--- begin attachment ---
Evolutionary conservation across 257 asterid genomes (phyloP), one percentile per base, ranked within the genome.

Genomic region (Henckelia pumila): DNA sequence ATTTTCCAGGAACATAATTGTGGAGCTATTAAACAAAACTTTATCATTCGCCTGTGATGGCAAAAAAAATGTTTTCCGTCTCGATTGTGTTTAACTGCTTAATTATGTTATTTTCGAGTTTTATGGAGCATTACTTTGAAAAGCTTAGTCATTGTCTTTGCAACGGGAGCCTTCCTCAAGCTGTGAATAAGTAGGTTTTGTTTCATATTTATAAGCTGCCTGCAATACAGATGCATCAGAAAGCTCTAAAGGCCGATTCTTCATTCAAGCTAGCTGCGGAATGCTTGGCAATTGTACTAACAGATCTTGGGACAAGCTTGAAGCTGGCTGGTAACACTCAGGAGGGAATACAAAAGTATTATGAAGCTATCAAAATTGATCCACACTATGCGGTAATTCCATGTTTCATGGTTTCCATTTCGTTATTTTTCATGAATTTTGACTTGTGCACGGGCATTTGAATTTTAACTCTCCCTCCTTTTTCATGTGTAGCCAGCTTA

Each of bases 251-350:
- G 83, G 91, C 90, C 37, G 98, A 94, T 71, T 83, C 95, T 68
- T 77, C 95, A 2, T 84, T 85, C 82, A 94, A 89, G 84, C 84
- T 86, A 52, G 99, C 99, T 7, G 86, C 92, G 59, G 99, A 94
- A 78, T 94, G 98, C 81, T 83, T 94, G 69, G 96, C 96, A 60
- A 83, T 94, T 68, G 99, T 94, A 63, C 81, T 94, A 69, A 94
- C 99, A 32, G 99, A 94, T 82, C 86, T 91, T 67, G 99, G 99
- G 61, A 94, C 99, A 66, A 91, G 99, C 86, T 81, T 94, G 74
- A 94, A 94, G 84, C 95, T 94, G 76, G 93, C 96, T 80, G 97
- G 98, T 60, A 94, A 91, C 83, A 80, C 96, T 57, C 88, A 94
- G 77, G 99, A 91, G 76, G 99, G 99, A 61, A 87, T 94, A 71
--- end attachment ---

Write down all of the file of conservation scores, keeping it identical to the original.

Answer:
Evolutionary conservation across 257 asterid genomes (phyloP), one percentile per base, ranked within the genome.

Genomic region (Henckelia pumila): DNA sequence ATTTTCCAGGAACATAATTGTGGAGCTATTAAACAAAACTTTATCATTCGCCTGTGATGGCAAAAAAAATGTTTTCCGTCTCGATTGTGTTTAACTGCTTAATTATGTTATTTTCGAGTTTTATGGAGCATTACTTTGAAAAGCTTAGTCATTGTCTTTGCAACGGGAGCCTTCCTCAAGCTGTGAATAAGTAGGTTTTGTTTCATATTTATAAGCTGCCTGCAATACAGATGCATCAGAAAGCTCTAAAGGCCGATTCTTCATTCAAGCTAGCTGCGGAATGCTTGGCAATTGTACTAACAGATCTTGGGACAAGCTTGAAGCTGGCTGGTAACACTCAGGAGGGAATACAAAAGTATTATGAAGCTATCAAAATTGATCCACACTATGCGGTAATTCCATGTTTCATGGTTTCCATTTCGTTATTTTTCATGAATTTTGACTTGTGCACGGGCATTTGAATTTTAACTCTCCCTCCTTTTTCATGTGTAGCCAGCTTA

Each of bases 251-350:
- G 83, G 91, C 90, C 37, G 98, A 94, T 71, T 83, C 95, T 68
- T 77, C 95, A 2, T 84, T 85, C 82, A 94, A 89, G 84, C 84
- T 86, A 52, G 99, C 99, T 7, G 86, C 92, G 59, G 99, A 94
- A 78, T 94, G 98, C 81, T 83, T 94, G 69, G 96, C 96, A 60
- A 83, T 94, T 68, G 99, T 94, A 63, C 81, T 94, A 69, A 94
- C 99, A 32, G 99, A 94, T 82, C 86, T 91, T 67, G 99, G 99
- G 61, A 94, C 99, A 66, A 91, G 99, C 86, T 81, T 94, G 74
- A 94, A 94, G 84, C 95, T 94, G 76, G 93, C 96, T 80, G 97
- G 98, T 60, A 94, A 91, C 83, A 80, C 96, T 57, C 88, A 94
- G 77, G 99, A 91, G 76, G 99, G 99, A 61, A 87, T 94, A 71